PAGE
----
In this article we will focus on the most common problems that many chess players are facing when they start their chess journey. We won’t be focusing on the complete beginners who just learned how chess pieces move. But rather we will talk about what problems many improving players have. Let’s tackle them one-by-one.
Problem 1: They don’t know how much to study and how much to play
Many improving chess players face the problem of not knowing how much time they need to spend on playing chess and how much on studying. They think there is some magic number that will suddenly make all the difference to their chess. The truth is there is no such number. The quantity of chess training does not matter, but quality does. Keep that in mind.
If you are serious about improving at chess, I would suggest spending roughly equal amount of time on both studying and playing. Don’t make the mistake that many players make by studying too much chess without playing a single game. Also playing games without studying at all will not make you a much stronger players. I know some chess players will disagree with me and say that they “learn by playing”. That may be true if you ultimate goal is to reach 1600. If you are aiming for 2000-2200, you need to do much more than just play. You can learn more about this topic by following advice by GM Shipov.
Problem 2: They don’t know what to study
Once we are clear about how much time to spend on studying chess, we should now discuss the most important problem that many chess players are facing. They do not know what to study in order to get better at chess.
Should you buy bunch of opening books, middle-game books, endgames manuals and start studying them all in parallel? Or should you get just one book and study it from cover to cover? Problem with the first approach is that you will most likely never finish any of the books you started. The most common scenario is that you will read about 10-15 pages from each of the books and then give the whole thing up without improving your game.
Problem with the second approach is that you will spend weeks or even months on studying a single opening book without possibly seeing any improvement. And that is pretty depressing. It is indeed a better approach than the first one, but nevertheless it is extremely time consuming and unless you have hours every day to spend on chess you shouldn’t expect fast progress.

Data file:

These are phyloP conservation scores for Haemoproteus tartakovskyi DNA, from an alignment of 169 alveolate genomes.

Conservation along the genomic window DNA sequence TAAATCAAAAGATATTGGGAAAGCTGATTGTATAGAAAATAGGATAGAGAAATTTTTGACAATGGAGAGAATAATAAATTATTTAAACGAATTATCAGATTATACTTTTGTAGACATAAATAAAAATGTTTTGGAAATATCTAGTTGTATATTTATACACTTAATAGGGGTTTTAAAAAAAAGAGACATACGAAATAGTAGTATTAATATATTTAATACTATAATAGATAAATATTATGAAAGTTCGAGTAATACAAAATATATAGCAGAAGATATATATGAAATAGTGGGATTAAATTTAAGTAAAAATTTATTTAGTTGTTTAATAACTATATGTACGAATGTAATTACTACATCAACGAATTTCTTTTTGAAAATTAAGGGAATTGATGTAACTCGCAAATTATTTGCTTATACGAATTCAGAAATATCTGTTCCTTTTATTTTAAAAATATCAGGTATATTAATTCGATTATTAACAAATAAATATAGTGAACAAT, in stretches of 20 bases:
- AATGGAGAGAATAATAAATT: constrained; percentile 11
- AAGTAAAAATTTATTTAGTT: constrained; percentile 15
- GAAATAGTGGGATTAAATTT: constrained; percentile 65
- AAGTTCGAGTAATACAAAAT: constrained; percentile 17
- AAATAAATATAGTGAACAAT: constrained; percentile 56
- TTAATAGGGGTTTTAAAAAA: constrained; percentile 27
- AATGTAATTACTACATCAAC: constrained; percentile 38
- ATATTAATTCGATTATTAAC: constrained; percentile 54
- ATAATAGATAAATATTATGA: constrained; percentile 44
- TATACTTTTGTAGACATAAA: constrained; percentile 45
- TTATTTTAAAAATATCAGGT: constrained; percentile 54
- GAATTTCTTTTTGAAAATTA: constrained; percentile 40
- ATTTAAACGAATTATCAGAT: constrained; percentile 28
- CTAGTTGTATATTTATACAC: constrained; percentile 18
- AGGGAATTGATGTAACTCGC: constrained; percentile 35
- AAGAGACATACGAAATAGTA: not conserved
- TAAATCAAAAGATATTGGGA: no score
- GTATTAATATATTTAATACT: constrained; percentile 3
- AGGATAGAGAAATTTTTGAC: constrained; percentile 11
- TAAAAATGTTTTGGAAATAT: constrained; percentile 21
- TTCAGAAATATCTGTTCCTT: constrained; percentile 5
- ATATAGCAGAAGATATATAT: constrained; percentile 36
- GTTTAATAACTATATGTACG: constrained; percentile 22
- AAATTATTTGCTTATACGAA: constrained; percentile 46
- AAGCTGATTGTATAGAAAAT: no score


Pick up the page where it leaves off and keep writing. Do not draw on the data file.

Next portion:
Ideally, you need to work with training materials that will cover about allphases of the game:
I’m sure many players want to learn chess in a more efficient way and save time. You have two options here.
Option 1: You can hire a personal chess coach for 50$/hour, and follow his advice while saving yourself a lot of time and trouble.
Option 2: You can sign up for our comprehensive chess training course that provides an easy to follow, proven study plan with all of the supplementary materials needed to progress at chess. You will save yourself not only time but also money, without sacrificing performance (especially if you are under 2000 rated player).
Problem 3: They don’t know how to study
Another big problem that chess players are facing is that they do not know how to study chess. There are no books that teach you how to actually study the game. Most of the chess literature cover one specific topic: a certain opening, game-collection, endgames, etc.
These books give chess knowledge without really explaining how it can be applied in your own games. Many chess books are confusing in a sense that a reader will not understand how he can use this specific information to win his games.
A chess player may study a game with a lot of confusing lines and variation and miss the most important point that the author was trying to make. And this is very common nowadays.
Let me give you a simple example. If you want to learn how to play endgames, simply reading the endgame manual is not enough. By reading the manual you will have some idea of how to play certain endings, but if you do not have “practical experience” the chances are low that you will be able to play this ending in a real game.
You cannot learn how to swim by just reading the manual. You need to actually go in the water and attempt swimming.
We understand that perfectly. And that’s why in our training program, after each and every endgame tutorial we have practical section where you can play the endgame you just learned against a computer with endgame tables. Combining theoretical and practical training in one package brings much more impressive results (reviews) than simply following an endgame manual and staying out of the water. Always add practical component into your studying!